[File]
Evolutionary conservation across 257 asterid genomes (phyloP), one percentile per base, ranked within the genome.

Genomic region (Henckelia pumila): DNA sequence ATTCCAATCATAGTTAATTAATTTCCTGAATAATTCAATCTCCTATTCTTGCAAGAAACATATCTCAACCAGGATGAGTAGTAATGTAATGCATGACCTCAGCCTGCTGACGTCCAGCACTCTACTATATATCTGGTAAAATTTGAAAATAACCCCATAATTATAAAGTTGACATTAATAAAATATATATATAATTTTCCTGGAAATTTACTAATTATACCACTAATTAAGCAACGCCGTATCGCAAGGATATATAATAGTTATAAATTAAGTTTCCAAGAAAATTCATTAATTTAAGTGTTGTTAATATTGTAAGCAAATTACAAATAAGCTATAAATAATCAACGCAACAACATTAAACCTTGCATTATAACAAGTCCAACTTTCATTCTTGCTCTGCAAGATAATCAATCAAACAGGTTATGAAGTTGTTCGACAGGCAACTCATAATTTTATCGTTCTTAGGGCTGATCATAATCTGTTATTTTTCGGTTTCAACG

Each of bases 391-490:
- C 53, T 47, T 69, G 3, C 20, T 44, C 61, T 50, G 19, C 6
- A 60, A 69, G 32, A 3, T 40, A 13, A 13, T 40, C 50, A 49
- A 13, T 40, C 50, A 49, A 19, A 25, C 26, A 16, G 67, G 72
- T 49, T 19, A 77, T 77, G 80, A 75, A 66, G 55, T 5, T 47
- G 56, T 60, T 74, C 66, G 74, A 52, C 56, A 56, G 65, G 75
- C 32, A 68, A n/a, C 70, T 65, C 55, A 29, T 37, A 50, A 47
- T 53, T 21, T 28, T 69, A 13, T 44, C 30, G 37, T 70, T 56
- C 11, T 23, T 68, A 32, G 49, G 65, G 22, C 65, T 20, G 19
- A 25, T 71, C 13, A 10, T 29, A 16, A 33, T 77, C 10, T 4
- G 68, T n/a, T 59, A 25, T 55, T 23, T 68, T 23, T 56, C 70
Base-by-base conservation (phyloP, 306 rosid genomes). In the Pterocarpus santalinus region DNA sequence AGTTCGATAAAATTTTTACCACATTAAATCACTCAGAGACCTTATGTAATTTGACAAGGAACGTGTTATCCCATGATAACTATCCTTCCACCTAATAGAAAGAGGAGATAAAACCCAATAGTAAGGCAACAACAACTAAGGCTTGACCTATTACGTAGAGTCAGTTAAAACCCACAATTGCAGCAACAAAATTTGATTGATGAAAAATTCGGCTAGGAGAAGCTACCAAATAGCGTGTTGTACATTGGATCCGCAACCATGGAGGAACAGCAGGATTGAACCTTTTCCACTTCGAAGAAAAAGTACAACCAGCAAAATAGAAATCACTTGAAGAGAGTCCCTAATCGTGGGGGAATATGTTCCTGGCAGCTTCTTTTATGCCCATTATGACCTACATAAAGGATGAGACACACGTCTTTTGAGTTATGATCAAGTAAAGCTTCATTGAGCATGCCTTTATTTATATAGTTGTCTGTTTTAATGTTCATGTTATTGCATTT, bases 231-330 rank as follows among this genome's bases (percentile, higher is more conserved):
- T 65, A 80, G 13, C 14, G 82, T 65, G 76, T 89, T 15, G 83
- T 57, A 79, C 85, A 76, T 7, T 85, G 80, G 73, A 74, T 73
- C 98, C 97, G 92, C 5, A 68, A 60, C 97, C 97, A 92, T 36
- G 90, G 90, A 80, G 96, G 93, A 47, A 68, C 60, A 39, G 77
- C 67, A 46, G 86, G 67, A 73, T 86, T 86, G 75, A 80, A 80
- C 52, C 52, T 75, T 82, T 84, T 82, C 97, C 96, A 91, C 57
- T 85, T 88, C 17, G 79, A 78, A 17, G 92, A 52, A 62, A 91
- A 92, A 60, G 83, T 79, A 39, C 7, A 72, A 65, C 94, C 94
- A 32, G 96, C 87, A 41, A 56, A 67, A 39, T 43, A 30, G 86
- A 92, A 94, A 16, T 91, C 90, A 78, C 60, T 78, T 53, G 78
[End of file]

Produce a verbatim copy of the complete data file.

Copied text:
Evolutionary conservation across 257 asterid genomes (phyloP), one percentile per base, ranked within the genome.

Genomic region (Henckelia pumila): DNA sequence ATTCCAATCATAGTTAATTAATTTCCTGAATAATTCAATCTCCTATTCTTGCAAGAAACATATCTCAACCAGGATGAGTAGTAATGTAATGCATGACCTCAGCCTGCTGACGTCCAGCACTCTACTATATATCTGGTAAAATTTGAAAATAACCCCATAATTATAAAGTTGACATTAATAAAATATATATATAATTTTCCTGGAAATTTACTAATTATACCACTAATTAAGCAACGCCGTATCGCAAGGATATATAATAGTTATAAATTAAGTTTCCAAGAAAATTCATTAATTTAAGTGTTGTTAATATTGTAAGCAAATTACAAATAAGCTATAAATAATCAACGCAACAACATTAAACCTTGCATTATAACAAGTCCAACTTTCATTCTTGCTCTGCAAGATAATCAATCAAACAGGTTATGAAGTTGTTCGACAGGCAACTCATAATTTTATCGTTCTTAGGGCTGATCATAATCTGTTATTTTTCGGTTTCAACG

Each of bases 391-490:
- C 53, T 47, T 69, G 3, C 20, T 44, C 61, T 50, G 19, C 6
- A 60, A 69, G 32, A 3, T 40, A 13, A 13, T 40, C 50, A 49
- A 13, T 40, C 50, A 49, A 19, A 25, C 26, A 16, G 67, G 72
- T 49, T 19, A 77, T 77, G 80, A 75, A 66, G 55, T 5, T 47
- G 56, T 60, T 74, C 66, G 74, A 52, C 56, A 56, G 65, G 75
- C 32, A 68, A n/a, C 70, T 65, C 55, A 29, T 37, A 50, A 47
- T 53, T 21, T 28, T 69, A 13, T 44, C 30, G 37, T 70, T 56
- C 11, T 23, T 68, A 32, G 49, G 65, G 22, C 65, T 20, G 19
- A 25, T 71, C 13, A 10, T 29, A 16, A 33, T 77, C 10, T 4
- G 68, T n/a, T 59, A 25, T 55, T 23, T 68, T 23, T 56, C 70
Base-by-base conservation (phyloP, 306 rosid genomes). In the Pterocarpus santalinus region DNA sequence AGTTCGATAAAATTTTTACCACATTAAATCACTCAGAGACCTTATGTAATTTGACAAGGAACGTGTTATCCCATGATAACTATCCTTCCACCTAATAGAAAGAGGAGATAAAACCCAATAGTAAGGCAACAACAACTAAGGCTTGACCTATTACGTAGAGTCAGTTAAAACCCACAATTGCAGCAACAAAATTTGATTGATGAAAAATTCGGCTAGGAGAAGCTACCAAATAGCGTGTTGTACATTGGATCCGCAACCATGGAGGAACAGCAGGATTGAACCTTTTCCACTTCGAAGAAAAAGTACAACCAGCAAAATAGAAATCACTTGAAGAGAGTCCCTAATCGTGGGGGAATATGTTCCTGGCAGCTTCTTTTATGCCCATTATGACCTACATAAAGGATGAGACACACGTCTTTTGAGTTATGATCAAGTAAAGCTTCATTGAGCATGCCTTTATTTATATAGTTGTCTGTTTTAATGTTCATGTTATTGCATTT, bases 231-330 rank as follows among this genome's bases (percentile, higher is more conserved):
- T 65, A 80, G 13, C 14, G 82, T 65, G 76, T 89, T 15, G 83
- T 57, A 79, C 85, A 76, T 7, T 85, G 80, G 73, A 74, T 73
- C 98, C 97, G 92, C 5, A 68, A 60, C 97, C 97, A 92, T 36
- G 90, G 90, A 80, G 96, G 93, A 47, A 68, C 60, A 39, G 77
- C 67, A 46, G 86, G 67, A 73, T 86, T 86, G 75, A 80, A 80
- C 52, C 52, T 75, T 82, T 84, T 82, C 97, C 96, A 91, C 57
- T 85, T 88, C 17, G 79, A 78, A 17, G 92, A 52, A 62, A 91
- A 92, A 60, G 83, T 79, A 39, C 7, A 72, A 65, C 94, C 94
- A 32, G 96, C 87, A 41, A 56, A 67, A 39, T 43, A 30, G 86
- A 92, A 94, A 16, T 91, C 90, A 78, C 60, T 78, T 53, G 78